Duke aims to avoid Sweet 16 stumble

For most teams in Division I basketball, simply making the Sweet 16 is an accomplishment in and of itself.

Many major-conference programs value a berth in the regional semifinals as a benchmark for a successful season. Similarly, emerging mid-major programs see reaching the Sweet 16 as a statement announcing they have arrived on the national scene.

For Duke, however, the Sweet 16 is old news. After cruising to wins over Southern and George Washington in Greensboro last weekend, head coach Mike Krzyzewski's teams have reached the second weekend of the NCAA Tournament nine consecutive years. The top-seeded Blue Devils (32-3) play fourth-seeded LSU (25-8) at 7:10 p.m. tonight in the Georgia Dome in Atlanta.

But while the streak of Sweet 16s is surely an accomplishment, Duke-which has been a No. 1 seed in eight of the past nine tournaments-has struggled recently to advance further in the Tournament.

During the past four years-excepting a 2004 trip to the Final Four-the Blue Devils have bowed out of the NCAAs in the Sweet 16. J.J. Redick and Shelden Williams' class is 1-2 in regional semifinal games and last year, top-seeded Duke was upset in the Austin regional by fourth-seeded Michigan state, 78-68.

With 32 wins and an ACC Tournament title already under their belt, the Blue Devils know that any satisfaction they take from this season will come from what goes on beginning with the Sweet 16.

"Going to the past four [Sweet 16s], it's something special and it's something you can't appreciate until you graduate," senior forward Lee Melchionni said. "But we feel like we're not done yet and we feel like we have some unfinished business."

While the Blue Devils won with relative ease over eighth-seeded George Washington in the second round, Duke's opponent, LSU, was almost jettisoned from the NCAAs. The Tigers squeaked past Texas A&M in the second round when Darrel Mitchell nailed a long three-pointer with three seconds to play.

LSU's appearance in the Sweet 16 is the program's first since 2000, meaning none of the Tigers have any experience playing past the first weekend of the NCAA Tournament. Led by 310-pound SEC Player of the Year Glen Davis, LSU is certainly happy to have reached Atlanta but is committed to not being intimidated by Duke.

"I don't think our team is walking around in any kind of awe or a belief that they can't win or anything of that nature," said LSU head coach John Brady, who has four NCAA wins to his credit. "I think they have a tremendous amount of respect for [Duke's] team and the coach, but I do believe that when we step on the floor our team believes if we do certain things we'll have an opportunity to win."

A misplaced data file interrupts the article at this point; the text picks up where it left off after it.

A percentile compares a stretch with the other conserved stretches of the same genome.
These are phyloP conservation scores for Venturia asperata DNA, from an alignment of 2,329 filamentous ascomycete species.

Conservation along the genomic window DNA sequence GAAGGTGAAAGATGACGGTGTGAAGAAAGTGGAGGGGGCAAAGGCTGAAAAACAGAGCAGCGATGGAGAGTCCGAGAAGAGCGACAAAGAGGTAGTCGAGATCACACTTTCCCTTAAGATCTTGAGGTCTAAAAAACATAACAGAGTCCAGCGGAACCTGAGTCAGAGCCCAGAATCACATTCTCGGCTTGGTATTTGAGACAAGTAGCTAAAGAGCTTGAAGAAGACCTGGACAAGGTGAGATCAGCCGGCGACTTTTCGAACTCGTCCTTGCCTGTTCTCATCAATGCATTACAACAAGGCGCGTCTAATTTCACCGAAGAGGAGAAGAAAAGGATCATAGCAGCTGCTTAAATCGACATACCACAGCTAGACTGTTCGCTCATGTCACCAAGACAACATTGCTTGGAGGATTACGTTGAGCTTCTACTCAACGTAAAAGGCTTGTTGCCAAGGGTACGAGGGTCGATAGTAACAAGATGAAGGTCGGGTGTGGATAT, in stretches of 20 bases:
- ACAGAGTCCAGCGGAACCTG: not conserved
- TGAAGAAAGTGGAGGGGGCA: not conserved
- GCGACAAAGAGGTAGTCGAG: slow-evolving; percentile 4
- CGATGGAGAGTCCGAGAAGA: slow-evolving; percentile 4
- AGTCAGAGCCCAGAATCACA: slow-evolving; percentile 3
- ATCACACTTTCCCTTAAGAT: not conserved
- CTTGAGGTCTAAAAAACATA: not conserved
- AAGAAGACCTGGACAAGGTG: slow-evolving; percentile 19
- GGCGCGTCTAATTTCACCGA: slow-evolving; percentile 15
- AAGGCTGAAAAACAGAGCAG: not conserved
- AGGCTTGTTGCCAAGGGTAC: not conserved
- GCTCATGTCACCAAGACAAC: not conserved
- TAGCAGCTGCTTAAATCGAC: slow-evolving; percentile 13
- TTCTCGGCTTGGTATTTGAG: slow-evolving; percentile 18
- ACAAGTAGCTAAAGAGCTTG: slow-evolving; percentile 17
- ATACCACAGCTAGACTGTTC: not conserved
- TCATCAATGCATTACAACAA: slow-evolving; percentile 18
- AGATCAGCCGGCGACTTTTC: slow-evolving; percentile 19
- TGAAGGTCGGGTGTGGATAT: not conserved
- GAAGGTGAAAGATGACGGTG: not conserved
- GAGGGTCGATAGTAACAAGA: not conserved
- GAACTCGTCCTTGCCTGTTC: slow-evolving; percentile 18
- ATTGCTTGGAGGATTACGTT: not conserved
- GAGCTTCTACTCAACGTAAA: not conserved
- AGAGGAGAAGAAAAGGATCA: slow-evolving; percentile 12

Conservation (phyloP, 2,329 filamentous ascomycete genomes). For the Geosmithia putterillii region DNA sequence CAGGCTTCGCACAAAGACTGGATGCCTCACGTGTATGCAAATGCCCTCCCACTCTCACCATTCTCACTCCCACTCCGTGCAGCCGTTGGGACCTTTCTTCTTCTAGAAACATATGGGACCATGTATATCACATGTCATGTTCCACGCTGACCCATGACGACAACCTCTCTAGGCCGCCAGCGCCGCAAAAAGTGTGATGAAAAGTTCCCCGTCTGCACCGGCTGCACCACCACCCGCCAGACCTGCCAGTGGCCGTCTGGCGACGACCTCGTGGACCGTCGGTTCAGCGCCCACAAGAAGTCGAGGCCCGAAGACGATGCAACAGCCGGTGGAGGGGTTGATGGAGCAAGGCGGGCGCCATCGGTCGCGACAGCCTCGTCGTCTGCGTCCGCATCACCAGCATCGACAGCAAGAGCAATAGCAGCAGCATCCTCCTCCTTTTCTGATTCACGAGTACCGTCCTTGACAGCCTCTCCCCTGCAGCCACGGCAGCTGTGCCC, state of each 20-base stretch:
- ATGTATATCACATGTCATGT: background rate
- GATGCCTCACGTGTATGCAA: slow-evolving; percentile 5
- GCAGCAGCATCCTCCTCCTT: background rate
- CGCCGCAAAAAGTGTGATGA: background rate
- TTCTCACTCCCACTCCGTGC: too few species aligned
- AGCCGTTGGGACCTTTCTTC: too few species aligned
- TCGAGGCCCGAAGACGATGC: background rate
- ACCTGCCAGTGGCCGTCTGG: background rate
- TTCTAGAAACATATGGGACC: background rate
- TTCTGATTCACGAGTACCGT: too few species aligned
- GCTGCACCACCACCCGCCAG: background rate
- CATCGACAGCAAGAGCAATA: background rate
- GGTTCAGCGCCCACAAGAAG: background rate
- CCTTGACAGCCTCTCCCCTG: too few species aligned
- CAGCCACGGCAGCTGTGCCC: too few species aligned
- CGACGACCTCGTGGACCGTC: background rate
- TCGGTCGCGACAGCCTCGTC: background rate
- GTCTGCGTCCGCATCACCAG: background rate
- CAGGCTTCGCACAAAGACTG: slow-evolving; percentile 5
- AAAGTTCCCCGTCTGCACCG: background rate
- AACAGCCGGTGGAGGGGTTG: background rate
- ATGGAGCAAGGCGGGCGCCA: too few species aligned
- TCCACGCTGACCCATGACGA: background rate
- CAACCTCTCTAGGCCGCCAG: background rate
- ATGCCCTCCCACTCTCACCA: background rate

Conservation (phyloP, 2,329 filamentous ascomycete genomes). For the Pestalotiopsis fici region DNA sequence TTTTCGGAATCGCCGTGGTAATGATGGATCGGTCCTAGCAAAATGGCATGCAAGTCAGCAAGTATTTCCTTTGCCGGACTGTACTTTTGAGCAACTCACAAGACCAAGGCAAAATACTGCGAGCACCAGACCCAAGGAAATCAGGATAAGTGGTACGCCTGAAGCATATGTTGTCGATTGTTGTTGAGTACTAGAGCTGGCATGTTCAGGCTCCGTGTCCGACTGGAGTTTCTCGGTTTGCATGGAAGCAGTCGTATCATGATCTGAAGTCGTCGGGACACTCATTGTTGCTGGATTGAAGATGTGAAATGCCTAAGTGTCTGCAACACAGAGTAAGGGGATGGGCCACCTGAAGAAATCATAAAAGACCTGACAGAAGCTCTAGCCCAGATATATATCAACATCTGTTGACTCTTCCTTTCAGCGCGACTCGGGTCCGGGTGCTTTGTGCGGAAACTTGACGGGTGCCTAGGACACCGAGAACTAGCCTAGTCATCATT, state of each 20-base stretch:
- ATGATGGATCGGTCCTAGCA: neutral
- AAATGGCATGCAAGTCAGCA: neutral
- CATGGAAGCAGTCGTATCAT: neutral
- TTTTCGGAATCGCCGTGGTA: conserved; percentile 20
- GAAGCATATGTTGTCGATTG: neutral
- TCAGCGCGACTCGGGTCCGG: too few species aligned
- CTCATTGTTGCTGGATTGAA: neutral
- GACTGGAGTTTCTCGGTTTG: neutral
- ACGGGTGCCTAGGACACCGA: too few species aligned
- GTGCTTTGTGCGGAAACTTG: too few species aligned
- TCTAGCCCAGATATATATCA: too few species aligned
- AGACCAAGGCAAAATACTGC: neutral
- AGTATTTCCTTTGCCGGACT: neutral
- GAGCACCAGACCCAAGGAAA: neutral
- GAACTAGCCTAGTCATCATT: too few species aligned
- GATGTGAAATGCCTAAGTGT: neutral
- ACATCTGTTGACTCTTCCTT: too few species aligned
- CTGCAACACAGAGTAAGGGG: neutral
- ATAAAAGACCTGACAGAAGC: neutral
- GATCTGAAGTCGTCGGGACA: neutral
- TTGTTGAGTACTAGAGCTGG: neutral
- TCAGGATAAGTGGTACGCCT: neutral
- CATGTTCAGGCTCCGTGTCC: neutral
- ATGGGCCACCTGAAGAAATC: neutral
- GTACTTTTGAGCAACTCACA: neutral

Despite the disparity in Tournament experience between the two teams' players and coaches, the Tigers come into the matchup with Duke with a fair amount of confidence. During the regular season LSU won games against Kentucky and Tennessee, and lost close contests at Connecticut and Ohio State.

Davis leads a deep and versatile frontcourt that has caused problems for other teams this season. Williams and Josh McRoberts will have their hands full with Davis and freshman sensation Tyrus Thomas. Thomas, one of three freshman who receives significant playing time for the Tigers, has wowed opponents and NBA scouts with his athleticism and shot-blocking ability this season, although he has been inconsistent at times.

"They'll be a very difficult opponent," Krzyzewski said. "They've had a great year, they have one of the best players in the country and John Brady's done an amazing job with his team."

Duke, on the other hand, has been buoyed of late by the play of its two freshman starters, Josh McRoberts and Greg Paulus. The two emerged during the George Washington game to assist Redick and WIlliams. After taking the day off Sunday, the team returned to practice Monday to begin preparations for LSU.

"You have to be really ready, right away, no fooling around," Krzyzewski said. "It's mostly attitude-an aggressive, enthusiastic attitude-because you have to assume the other team is going to do that."


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